As with many of us I knew from an early age I was different from the children and adults that were in my life. I spent my childhood, school years and college riding the rollercoaster of bipolar disorder. I also grabbed onto things and people I defined as all good and put those judgements on a pedestal when those people and things failed to be perfect, I couldn’t see any value in them and would completely disregard and ruin the relationships. I joined DBSA about 5 years ago and attended only 2 groups. I came back because I found them again after a suicide attempt. I heard people saying the things I had been feeling for decades. I was so overwhelmed I broke down sobbing uncontrollably. For the first time in my life, I was not afraid of being judged, and I didn’t feel threatened.

DBSA became my life saver. If I hadn’t been able to attend support groups on a weekly basis, I’m sure I would have made another suicide attempt. I kept going to meetings and kept getting stronger. I was asked to facilitate a group and after much deliberation, I agreed. Later I was asked to serve on the chapter board of directors. Again I thought it over carefully. As with most of us with mental illness, we hold ourselves back from what other people may see of us because of our low self-esteem issues. I now serve on my local chapter board. I have learned I am safe at DBSA. I’ve learned I am accepted and I can be involved without letting the bipolar or the borderline personality disorder destroy my relationships with DBSA. I have also received remarkable help from a great psychiatrist and an even better psychologist. I’ve learned I need to identify my moods, triggers, and splitting. I have learned how to deal with them before they get a hold of me. Now I breathe. I talk things over with my professional support team and a trusted friend. When a trigger comes along, I frame it in ways I learned through therapy and by belonging to DBSA. I continue to attend groups.  I recently attended a DBSA Conference in New Jersey where I was able to shift the paradigm of my thinking:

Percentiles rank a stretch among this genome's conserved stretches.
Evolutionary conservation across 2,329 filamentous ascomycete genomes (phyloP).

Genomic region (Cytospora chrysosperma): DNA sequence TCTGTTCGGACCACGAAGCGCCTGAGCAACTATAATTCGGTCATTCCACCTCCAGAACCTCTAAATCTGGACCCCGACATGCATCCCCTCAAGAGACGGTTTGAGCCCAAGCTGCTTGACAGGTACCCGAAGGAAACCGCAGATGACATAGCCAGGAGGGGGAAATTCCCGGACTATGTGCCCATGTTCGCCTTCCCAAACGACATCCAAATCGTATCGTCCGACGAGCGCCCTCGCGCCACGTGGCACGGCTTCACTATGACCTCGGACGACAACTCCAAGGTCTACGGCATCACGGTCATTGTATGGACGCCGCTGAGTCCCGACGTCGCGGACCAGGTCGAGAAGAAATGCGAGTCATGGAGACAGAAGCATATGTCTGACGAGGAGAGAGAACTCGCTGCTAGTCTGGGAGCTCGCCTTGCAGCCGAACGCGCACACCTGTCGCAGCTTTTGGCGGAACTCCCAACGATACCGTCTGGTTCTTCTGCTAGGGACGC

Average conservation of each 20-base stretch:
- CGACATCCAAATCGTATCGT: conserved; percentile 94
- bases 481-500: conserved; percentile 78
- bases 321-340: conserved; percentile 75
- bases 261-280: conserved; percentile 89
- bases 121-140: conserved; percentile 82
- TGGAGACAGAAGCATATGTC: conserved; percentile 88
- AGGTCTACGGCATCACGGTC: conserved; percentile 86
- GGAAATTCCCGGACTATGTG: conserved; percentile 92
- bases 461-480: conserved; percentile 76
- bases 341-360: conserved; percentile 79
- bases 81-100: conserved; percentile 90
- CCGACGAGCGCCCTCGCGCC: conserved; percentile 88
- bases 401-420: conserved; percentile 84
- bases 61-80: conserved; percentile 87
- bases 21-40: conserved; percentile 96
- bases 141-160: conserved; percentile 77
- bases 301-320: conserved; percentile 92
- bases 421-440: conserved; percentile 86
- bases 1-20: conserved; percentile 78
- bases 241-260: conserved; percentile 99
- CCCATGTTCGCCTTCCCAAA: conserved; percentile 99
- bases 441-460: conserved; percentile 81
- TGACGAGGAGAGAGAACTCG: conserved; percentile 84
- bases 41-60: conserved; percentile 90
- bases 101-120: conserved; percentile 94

• I do not suffer from this illness.
  • I do not have an illness that owns me.
  • I no longer live with an illness;
  • I am not its hostess, and
  • These illnesses are not my roommates.
  • I live well and thrive.
  • I am normal.

I am glad to see DBSA emphasizing the idea we can move from Illness to Wellness. I hope everyone who has received mental health diagnoses can move along through their lives with wellness and thriving.

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